“They invade, bomb, destroy a country, assassinate its president…it’s imperialism’s schizophrenia”

There are two Latin American nations sitting as non-permanent members of the UN Security Council and, notably, neither of them are in ALBA. Colombia and Guatemala (who both currently have conservative presidents) voted in favour of the resolution condemning the violence in Syria and calling on president Bashar al-Assad to stand down. So despite the fact that the leftist bloc’s title supposedly includes ‘the Peoples of Our America’, their support for Russia, China and Iran and anti-Western sentiment is not shared across the region.

One topic that does garner more backing from Latin Americans outside ALBA is the Falkland Islands/Malvinas territorial dispute. This weekend ALBA favourite Rafael Correa, the Ecuadorian leader, called for:

“more concrete, more forceful decisions, Latin American sanctions against Great Britain…[the UK’s position is] an assault on sovereignty, extemporaneous colonialism”

Hugo Chávez has excitedly addressed Queen Elizabeth II in the past to hand over control of the islands to Argentina and this blog has covered the issue in previous posts (see ‘An island life for me‘ – 11/02/11).

The membership list of ALBA is a real political mix, including regional giants like Venezuela, Central Americans like Nicaragua and tiny Caribbean states like Antigua & Barbuda. The noises they make are often parochial proposals. But every now and again they come out with provocative opinions on sensitive global issues. ALBA loathes foreigners meddling in other states’ affairs but it seems unmovable on the Syrian violence even if, in this case, the UN resolution was based on Arab League reforms drawn up by Middle East politicians. While the Western powers will not lose sleep over the failure of St Kitts & Nevis to support them, Ecuador and Cuba are important players in that developing region and it is worrying that the ALBA organisation seems fundamentally opposed to all Western ideals.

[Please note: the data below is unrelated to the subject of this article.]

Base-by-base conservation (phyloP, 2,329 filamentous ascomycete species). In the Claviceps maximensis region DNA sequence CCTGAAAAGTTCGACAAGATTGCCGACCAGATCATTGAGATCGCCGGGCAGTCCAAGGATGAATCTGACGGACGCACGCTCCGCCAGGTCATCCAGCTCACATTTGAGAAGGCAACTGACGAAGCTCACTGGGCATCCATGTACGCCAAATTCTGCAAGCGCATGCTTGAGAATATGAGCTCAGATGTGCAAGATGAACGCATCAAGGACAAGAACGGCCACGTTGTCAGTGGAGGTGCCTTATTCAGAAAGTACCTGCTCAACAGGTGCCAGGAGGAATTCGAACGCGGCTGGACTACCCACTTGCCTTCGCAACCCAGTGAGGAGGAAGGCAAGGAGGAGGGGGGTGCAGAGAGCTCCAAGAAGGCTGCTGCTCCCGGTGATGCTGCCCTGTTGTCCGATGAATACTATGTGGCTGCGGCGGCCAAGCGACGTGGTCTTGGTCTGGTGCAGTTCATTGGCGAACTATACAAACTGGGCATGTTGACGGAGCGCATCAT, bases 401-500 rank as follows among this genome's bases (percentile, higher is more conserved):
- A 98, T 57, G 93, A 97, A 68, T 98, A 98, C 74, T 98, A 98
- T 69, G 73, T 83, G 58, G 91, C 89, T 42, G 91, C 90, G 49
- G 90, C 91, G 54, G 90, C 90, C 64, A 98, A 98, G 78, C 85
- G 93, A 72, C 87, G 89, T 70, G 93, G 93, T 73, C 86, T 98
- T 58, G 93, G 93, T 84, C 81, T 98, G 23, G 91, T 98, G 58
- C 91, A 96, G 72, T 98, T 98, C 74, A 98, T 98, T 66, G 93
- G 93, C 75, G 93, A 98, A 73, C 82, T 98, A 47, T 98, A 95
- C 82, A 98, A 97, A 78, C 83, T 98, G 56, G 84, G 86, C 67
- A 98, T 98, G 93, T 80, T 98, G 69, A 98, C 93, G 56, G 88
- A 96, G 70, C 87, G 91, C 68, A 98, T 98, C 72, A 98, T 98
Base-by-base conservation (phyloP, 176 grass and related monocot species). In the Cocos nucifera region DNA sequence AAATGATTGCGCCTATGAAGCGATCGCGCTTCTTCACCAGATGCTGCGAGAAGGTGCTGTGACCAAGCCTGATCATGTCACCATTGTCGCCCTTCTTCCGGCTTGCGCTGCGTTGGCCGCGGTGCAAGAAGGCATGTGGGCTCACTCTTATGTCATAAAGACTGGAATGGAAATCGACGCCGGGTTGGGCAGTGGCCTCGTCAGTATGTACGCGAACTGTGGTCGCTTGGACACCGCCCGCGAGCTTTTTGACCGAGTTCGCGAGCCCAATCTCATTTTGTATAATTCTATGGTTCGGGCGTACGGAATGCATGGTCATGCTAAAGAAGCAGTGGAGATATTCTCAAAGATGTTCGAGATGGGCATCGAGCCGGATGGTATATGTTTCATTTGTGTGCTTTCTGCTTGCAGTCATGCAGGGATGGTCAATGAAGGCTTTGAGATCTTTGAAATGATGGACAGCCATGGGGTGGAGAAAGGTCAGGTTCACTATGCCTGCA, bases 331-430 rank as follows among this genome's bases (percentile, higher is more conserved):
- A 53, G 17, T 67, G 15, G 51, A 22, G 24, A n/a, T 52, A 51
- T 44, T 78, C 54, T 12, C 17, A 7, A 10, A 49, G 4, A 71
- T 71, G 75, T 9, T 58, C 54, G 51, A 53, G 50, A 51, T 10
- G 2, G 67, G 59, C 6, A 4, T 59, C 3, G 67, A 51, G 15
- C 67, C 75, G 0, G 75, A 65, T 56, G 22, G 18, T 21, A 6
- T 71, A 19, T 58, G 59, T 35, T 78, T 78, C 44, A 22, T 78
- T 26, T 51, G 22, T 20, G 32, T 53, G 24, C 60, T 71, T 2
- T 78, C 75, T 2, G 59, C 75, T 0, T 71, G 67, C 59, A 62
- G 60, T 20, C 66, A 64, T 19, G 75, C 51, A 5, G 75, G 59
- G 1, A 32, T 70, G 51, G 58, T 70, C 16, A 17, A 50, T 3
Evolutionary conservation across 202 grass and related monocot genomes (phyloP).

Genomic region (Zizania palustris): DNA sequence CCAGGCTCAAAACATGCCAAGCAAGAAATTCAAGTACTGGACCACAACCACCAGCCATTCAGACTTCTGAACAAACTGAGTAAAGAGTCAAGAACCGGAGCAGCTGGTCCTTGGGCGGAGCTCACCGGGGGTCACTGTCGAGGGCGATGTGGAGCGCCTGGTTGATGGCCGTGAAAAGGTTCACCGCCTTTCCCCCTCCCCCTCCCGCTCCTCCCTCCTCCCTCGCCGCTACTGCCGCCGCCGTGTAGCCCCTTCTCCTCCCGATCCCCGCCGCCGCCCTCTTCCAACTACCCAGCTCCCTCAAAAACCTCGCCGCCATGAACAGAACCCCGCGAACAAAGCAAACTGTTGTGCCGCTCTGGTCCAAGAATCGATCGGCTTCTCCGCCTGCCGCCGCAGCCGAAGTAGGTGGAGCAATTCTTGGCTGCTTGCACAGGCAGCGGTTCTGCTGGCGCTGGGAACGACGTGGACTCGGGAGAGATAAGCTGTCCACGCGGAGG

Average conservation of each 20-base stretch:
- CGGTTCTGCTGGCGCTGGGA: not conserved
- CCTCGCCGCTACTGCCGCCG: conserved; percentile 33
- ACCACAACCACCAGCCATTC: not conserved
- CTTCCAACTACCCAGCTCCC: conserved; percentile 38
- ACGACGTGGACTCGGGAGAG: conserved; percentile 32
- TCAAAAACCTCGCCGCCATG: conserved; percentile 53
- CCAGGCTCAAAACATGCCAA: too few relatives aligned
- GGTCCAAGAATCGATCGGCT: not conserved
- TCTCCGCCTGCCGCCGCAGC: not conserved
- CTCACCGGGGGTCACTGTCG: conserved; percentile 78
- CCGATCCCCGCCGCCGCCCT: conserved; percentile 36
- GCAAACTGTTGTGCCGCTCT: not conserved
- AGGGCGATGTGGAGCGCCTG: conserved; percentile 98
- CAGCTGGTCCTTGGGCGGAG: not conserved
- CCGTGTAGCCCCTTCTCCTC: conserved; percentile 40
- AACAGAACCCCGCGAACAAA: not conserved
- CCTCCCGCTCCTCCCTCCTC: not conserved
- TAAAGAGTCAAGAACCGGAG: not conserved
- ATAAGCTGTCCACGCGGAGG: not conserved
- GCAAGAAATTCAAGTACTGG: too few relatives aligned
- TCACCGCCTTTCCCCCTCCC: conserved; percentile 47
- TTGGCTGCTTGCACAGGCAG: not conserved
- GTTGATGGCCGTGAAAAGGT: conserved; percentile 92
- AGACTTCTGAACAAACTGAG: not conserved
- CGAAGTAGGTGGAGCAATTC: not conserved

Diagnosis elections

Presidential health problems must be taken seriously as soon as they are uncovered

On 1 September, the president of Guinea-Bissau, Malam Bacai Sanha, was flown to neighbouring Senegal for a ‘medical check-up’, according to the government. He has had numerous hospital trips recently, normally to next-door Dakar. In December 2009, Sanha postponed a visit to Portugal ‘for health reasons’. He was hospitalised in Paris for ten days. When asked about his health, Sanha said: “It’s true that I also suffer from diabetes but that is not as serious as people want to make out.”